Ron Drummond’s "The First Woman on Mars", was published in English and Chinese in May 2013 as the lead article in issue 13 of the Taiwan-based international art journal White Fungus.

In 2009, Samuel R. Delany privately published a 30-copy edition of Drummond's collection of essays and occasional writings, Shapes of Redemption, which included his critical fiction on the novels of Steve Erickson, "The Frequency of Liberation," first published in SF Eye in 1993, along with essays and meditations on the music of Carter Scholz, Antonín Rejcha, Hector Berlioz, and Jethro Tull. Drummond's uncollected music writings include an in-depth profile of composer Pauline Oliveros, an interview with jazz guitar legend Pat Martino, programmatic essays for Northwest Sinfonietta, and a long essay for Classical Net on the Tokyo String Quartet. Drummond's short story, "Troll," appeared in the CalArts literary journal Black Clock, and his long anecdotal essay about Joanna Russ was published in the December 2011 issue of The New York Review of Science Fiction; a new short story, "Submersible Moonphase," will be published in Vol. 3 of Encyclomedia’s Encyclopedia in Spring 2014.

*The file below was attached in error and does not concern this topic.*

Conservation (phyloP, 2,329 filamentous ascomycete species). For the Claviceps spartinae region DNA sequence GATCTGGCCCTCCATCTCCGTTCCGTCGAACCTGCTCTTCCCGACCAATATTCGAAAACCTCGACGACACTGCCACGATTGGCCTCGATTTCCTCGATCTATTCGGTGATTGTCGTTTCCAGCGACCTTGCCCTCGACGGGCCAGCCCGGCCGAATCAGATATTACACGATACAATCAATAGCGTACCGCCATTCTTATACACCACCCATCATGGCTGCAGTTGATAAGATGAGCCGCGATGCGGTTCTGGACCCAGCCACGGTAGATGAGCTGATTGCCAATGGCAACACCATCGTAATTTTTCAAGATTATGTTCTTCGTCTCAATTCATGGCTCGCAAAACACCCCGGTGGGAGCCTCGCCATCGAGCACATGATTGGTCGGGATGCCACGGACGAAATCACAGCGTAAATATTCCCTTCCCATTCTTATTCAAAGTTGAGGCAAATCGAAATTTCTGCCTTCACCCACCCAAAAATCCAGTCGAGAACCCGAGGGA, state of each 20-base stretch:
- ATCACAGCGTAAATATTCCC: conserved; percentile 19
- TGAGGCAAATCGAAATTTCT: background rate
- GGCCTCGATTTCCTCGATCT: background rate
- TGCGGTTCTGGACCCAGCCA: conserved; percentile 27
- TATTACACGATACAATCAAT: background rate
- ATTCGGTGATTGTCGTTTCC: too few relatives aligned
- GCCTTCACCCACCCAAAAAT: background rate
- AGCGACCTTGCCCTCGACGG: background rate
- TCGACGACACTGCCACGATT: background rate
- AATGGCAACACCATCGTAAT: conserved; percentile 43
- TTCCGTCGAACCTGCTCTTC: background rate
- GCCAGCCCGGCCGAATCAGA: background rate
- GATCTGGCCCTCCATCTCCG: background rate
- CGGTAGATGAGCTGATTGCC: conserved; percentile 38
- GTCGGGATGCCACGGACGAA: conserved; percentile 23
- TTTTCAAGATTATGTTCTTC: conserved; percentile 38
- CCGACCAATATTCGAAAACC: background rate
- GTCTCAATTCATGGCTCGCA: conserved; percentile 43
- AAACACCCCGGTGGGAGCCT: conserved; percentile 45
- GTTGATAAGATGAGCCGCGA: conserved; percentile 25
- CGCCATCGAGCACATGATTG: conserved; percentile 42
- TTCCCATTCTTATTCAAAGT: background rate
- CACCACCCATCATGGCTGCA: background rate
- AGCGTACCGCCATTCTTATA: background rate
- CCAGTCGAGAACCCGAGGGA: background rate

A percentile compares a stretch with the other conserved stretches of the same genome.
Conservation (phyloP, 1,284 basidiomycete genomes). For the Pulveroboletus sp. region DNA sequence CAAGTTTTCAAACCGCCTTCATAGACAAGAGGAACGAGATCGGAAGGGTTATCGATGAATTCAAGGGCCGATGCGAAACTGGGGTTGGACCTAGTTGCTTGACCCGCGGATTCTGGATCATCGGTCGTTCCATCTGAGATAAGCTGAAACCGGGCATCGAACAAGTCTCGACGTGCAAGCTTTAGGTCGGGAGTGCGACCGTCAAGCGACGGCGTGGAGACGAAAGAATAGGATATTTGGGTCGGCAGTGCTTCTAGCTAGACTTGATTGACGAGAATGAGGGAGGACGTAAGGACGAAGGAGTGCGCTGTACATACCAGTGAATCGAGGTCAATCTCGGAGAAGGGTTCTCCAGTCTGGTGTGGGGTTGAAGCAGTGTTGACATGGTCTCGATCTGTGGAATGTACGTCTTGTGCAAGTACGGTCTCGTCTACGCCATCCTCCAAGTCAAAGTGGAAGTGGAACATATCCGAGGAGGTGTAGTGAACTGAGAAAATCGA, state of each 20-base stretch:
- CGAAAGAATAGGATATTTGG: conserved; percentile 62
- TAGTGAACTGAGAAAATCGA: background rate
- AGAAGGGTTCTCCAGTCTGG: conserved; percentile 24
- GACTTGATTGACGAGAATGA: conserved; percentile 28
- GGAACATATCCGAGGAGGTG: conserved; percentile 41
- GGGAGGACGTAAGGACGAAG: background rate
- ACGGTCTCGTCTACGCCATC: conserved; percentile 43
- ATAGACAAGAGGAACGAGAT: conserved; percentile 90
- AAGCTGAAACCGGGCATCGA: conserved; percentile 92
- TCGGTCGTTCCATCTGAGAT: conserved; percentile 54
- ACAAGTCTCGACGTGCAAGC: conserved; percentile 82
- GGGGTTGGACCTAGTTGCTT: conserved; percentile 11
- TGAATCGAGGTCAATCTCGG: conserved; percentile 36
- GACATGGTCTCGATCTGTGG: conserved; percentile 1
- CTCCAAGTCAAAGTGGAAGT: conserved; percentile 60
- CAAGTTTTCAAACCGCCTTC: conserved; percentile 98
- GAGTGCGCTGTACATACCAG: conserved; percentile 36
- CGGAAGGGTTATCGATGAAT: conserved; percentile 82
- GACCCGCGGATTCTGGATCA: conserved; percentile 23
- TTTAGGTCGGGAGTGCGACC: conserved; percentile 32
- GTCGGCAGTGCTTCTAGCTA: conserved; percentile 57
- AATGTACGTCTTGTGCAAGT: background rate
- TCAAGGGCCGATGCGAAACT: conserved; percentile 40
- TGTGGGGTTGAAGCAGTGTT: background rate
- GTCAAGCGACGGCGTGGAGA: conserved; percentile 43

Ron Drummond has edited fourteen of Samuel R. Delany's forty books and six of John Crowley's thirteen. His small press Incunabula has brought out fine-press editions of Delany's They Fly at çiron and Atlantis: Three Tales and Crowley's Antiquities: Seven Stories (a 1994 World Fantasy Award finalist), with the long-awaited new edition of Little, Big nearing completion. As a designer, Drummond created a 9/11 memorial, A Garden Stepping into the Sky (2002-3), and submitted it to the official international design competition for the WTC memorial. The design was the subject of a documentary film by Gregg Lachow, was featured on, and drew praise from architecture critic Herbert Muschamp. Drummond is also the co-designer with John D. Berry of the new edition of Little, Big.

A native of Seattle and a 1987 Clarion West graduate, Drummond currently lives on the banks of the Hudson River within shouting distance of the house where Herman Melville wrote Typee and Omoo.